Ellison in November 2007
|Date of birth:||August 15, 1960|
|Place of birth:||Christchurch, New Zealand|
|Height:||6 ft 2 in (1.88 m)|
|Weight:||220 lb (100 kg)|
|High school:||Tucson (AZ) Amphitheater|
|College:||University of Southern California|
|NFL draft:||1983 / Round: 5 / Pick: 117|
|Career highlights and awards|
|Career NFL statistics|
Riki Morgan Ellison (born August 15, 1960, in Christchurch, New Zealand) is a former U.S. college and professional linebacker, who played nine seasons in the National Football League (NFL), and went by the name Riki Gray while in college at USC as an All-Pac-10 player in 1982. He is the first New Zealander to play in the NFL.
The NFL San Francisco 49ers chose him with their fifth-round pick in the 1983 NFL Draft becoming the first ever New Zealander and Maori to play in Professional Football. Jerry Attaway, his conditioning coach at USC and (teammate) Ronnie Lott had convinced Bill Walsh to select him in the draft.
Ellison won three Super Bowls during his seven years with the 49ers. He was drafted alongside a pair of future Pro Bowlers, running back Roger Craig and center/guard Jesse Sapolu. In his final season with the 49ers in 1989, he broke his right arm in the final preseason game and was placed on the injured reserve list for the season. He played his final three seasons with the Los Angeles Raiders.
Missile Defense Advocacy Alliance
In 2002, Ellison launched the Missile Defense Advocacy Alliance a non-profit organization with the mission to advocate for the deployment and development of a missile defense system.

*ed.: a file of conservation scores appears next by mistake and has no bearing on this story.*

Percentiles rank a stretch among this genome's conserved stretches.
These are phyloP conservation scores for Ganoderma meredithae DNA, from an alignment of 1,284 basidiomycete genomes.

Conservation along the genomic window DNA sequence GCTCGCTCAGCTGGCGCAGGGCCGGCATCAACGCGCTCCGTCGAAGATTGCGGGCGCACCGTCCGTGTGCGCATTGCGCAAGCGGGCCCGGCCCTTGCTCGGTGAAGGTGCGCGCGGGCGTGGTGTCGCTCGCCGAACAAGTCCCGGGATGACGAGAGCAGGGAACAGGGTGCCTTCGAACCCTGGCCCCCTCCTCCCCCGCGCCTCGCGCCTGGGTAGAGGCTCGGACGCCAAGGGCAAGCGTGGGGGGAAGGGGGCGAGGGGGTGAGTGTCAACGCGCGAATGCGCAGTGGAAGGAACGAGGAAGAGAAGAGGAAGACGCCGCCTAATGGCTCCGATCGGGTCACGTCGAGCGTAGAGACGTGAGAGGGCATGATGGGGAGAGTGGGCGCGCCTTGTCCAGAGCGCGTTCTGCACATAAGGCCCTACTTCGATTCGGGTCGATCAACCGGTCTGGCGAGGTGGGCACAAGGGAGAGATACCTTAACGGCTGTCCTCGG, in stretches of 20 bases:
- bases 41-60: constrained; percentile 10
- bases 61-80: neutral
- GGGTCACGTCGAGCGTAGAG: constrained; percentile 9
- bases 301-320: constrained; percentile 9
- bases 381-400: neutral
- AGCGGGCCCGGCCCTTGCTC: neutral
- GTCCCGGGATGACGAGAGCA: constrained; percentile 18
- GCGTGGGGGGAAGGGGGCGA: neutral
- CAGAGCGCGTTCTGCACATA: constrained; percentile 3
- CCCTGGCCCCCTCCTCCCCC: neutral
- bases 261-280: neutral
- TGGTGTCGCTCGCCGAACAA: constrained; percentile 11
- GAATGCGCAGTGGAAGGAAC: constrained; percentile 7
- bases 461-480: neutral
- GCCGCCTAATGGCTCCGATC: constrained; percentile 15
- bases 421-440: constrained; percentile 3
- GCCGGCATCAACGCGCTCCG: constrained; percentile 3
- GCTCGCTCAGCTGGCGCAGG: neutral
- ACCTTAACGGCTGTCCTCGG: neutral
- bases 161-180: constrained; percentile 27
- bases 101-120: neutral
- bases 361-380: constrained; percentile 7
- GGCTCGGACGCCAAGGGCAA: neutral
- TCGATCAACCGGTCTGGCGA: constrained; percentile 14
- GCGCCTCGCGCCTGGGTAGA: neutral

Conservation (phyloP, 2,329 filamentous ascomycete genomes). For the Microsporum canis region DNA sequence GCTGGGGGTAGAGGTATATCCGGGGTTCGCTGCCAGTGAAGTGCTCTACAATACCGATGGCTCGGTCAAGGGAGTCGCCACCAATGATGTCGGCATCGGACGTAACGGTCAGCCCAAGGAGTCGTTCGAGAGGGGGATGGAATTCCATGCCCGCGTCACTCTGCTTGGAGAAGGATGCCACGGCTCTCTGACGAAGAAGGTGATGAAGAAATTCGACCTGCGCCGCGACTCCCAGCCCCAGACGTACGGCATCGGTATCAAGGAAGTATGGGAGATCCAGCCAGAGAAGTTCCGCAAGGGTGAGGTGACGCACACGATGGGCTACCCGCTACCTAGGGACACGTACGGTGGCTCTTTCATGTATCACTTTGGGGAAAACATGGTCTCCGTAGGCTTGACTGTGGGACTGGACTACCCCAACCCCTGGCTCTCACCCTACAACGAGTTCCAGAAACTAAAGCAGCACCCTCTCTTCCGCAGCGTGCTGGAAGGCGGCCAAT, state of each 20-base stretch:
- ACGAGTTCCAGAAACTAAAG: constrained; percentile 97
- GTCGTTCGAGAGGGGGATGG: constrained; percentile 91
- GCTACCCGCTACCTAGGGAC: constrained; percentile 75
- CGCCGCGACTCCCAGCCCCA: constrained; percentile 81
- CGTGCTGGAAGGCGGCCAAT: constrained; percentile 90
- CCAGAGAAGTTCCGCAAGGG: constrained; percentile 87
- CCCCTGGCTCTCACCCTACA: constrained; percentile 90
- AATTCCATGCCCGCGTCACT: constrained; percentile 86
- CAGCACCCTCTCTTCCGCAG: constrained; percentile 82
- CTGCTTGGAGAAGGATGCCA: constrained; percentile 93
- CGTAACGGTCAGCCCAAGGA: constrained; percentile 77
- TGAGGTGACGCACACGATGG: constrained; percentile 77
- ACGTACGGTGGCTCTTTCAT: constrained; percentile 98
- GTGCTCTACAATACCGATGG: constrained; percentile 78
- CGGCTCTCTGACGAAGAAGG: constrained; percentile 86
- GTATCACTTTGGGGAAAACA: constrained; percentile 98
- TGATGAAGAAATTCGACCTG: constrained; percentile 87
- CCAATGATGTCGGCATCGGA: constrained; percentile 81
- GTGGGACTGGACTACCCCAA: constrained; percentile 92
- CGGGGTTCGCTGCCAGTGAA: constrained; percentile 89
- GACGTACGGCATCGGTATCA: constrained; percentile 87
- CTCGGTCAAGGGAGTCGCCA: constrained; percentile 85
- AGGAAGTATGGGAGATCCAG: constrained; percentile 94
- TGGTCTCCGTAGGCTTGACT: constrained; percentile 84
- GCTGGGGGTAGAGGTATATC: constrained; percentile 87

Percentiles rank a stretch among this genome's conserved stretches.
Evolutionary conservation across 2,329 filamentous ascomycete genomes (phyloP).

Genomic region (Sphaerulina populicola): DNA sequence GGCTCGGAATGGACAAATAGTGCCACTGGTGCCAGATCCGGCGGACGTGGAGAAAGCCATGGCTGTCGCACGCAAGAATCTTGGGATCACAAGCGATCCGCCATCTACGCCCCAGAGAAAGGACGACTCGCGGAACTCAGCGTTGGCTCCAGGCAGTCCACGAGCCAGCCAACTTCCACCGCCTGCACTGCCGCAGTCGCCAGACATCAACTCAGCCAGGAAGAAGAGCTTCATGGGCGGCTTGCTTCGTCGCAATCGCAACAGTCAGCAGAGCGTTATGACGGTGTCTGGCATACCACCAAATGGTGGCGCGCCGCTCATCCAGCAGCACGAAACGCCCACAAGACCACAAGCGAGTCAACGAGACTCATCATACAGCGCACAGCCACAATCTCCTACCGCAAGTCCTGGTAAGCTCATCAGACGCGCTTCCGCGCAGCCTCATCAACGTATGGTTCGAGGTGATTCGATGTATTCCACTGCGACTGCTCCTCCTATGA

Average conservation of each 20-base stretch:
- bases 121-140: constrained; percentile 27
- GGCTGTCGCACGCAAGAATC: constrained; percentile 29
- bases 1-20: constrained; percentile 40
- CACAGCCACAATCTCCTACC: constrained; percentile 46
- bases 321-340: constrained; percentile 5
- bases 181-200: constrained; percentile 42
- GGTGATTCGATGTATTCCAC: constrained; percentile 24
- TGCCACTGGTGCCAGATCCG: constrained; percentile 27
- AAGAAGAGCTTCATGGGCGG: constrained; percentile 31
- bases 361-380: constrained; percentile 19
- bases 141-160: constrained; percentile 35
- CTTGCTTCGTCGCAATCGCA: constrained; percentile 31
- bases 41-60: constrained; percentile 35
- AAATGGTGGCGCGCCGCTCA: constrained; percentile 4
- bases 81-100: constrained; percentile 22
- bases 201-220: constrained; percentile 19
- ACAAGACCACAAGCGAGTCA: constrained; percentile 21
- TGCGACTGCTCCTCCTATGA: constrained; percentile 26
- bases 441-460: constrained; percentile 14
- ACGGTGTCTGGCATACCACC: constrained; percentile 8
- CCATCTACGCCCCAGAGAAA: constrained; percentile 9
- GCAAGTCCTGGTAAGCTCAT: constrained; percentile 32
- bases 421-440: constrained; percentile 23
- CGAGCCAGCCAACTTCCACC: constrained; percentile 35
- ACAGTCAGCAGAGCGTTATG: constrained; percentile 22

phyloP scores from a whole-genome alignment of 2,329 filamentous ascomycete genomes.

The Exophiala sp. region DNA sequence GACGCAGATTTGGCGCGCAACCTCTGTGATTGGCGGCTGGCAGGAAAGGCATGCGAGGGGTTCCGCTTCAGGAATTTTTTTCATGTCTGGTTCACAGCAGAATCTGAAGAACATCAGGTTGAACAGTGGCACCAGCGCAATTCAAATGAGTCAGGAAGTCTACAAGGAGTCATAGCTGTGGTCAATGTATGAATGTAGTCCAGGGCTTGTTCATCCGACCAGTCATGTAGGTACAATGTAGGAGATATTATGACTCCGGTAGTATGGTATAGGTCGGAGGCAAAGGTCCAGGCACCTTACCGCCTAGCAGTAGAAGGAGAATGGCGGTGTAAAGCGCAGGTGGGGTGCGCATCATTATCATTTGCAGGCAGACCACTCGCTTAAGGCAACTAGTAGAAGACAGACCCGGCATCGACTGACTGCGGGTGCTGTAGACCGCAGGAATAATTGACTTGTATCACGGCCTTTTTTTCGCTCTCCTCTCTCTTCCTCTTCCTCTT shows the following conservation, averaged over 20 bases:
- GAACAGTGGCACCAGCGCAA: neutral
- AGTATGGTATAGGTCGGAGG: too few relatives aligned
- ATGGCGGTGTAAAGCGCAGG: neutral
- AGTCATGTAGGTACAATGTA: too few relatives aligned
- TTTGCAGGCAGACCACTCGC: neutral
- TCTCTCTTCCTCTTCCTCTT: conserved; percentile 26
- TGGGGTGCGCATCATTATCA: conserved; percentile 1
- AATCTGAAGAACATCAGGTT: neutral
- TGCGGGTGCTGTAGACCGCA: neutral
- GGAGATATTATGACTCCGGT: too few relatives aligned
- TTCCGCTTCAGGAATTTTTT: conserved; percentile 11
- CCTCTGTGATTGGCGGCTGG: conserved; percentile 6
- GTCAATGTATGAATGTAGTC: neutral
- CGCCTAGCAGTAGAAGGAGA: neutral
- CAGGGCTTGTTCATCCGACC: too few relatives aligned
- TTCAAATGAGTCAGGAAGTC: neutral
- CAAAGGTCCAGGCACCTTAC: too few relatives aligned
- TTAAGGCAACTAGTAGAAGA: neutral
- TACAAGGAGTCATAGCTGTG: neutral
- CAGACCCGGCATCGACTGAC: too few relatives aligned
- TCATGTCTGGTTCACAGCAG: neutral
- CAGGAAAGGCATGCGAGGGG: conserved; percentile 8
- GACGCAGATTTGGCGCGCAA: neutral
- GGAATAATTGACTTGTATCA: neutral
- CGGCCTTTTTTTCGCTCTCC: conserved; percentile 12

Youth Impact Program
In 2005, Ellison founded the Youth Impact Program for disadvantaged, poverty-stricken and at-risk adolescent boys in US inner cities. The program places them in an educational setting for five weeks, exposing them to academics, life skills and athletics in a University setting. The program provides the boys with clothing, food and permanent mentors from University football teams who track and support the young men year-round. The U.S. Marine Corps also participates in YIP by providing students with leadership and character development skills training and mentoring. Since its founding, Youth Impact Programs have been held at university's across the United States including the University of Southern California, Tulane University, Rice University, the University of South Florida, Syracuse University, University of Houston, and Texas Southern University, Stanford University, Northwestern University, University of Michigan and the United States Military Academy at West Point. The Youth Impact Program has twice been recognized by the United States Congress in Congressional Resolutions for its achievements, innovation and impact.
Ellison is of Māori descent. At eight, Ellison moved to Kuala Lumpur, Malaysia with his father, Dan, who went on to become an economic advisor to the United Nations. Shortly thereafter, Ellison's parents divorced and he relocated with his mother to Los Angeles, where she remarried Dennis Gray. Ellison went to high school in Tucson, AZ. The Ellison family comes from a strong sporting background, he is related to professional Rugby players Tamati Ellison and Jacob Ellison who both played in Super Rugby, Jacob is now playing in Japan for Fukuoka Sanix Blues, while Tamati is with the Melbourne Rebels. Thomas Ellison, his great-uncle, played for the first New Zealand rugby team to play the Great Britain in 1888 and 1889, and captained the first New Zealand team to play in Australia in 1893, and the first Maori lawyer.
In 1992, Ellison relocated his family to New Zealand and attempted to bring a college bowl game called the Haka Bowl to New Zealand.
- Farmer, Sam (October 8, 2000). "EX-49ERS RECALL MOVE TO RAIDERS LOOKING BACK ON CHANGING LOYALTIES". The San Jose Mercury News. p. 1D.
Ellison 's views have softened on the 49ers, with whom he played from 1983 to '89 and earned three Super Bowl rings.
- Dufrense, Chris (September 20, 1990). "He's Glad to Be an Ex-49er". Archived from the original on May 25, 2012.
- "Youth Impact Program". Retrieved 25 May 2012.
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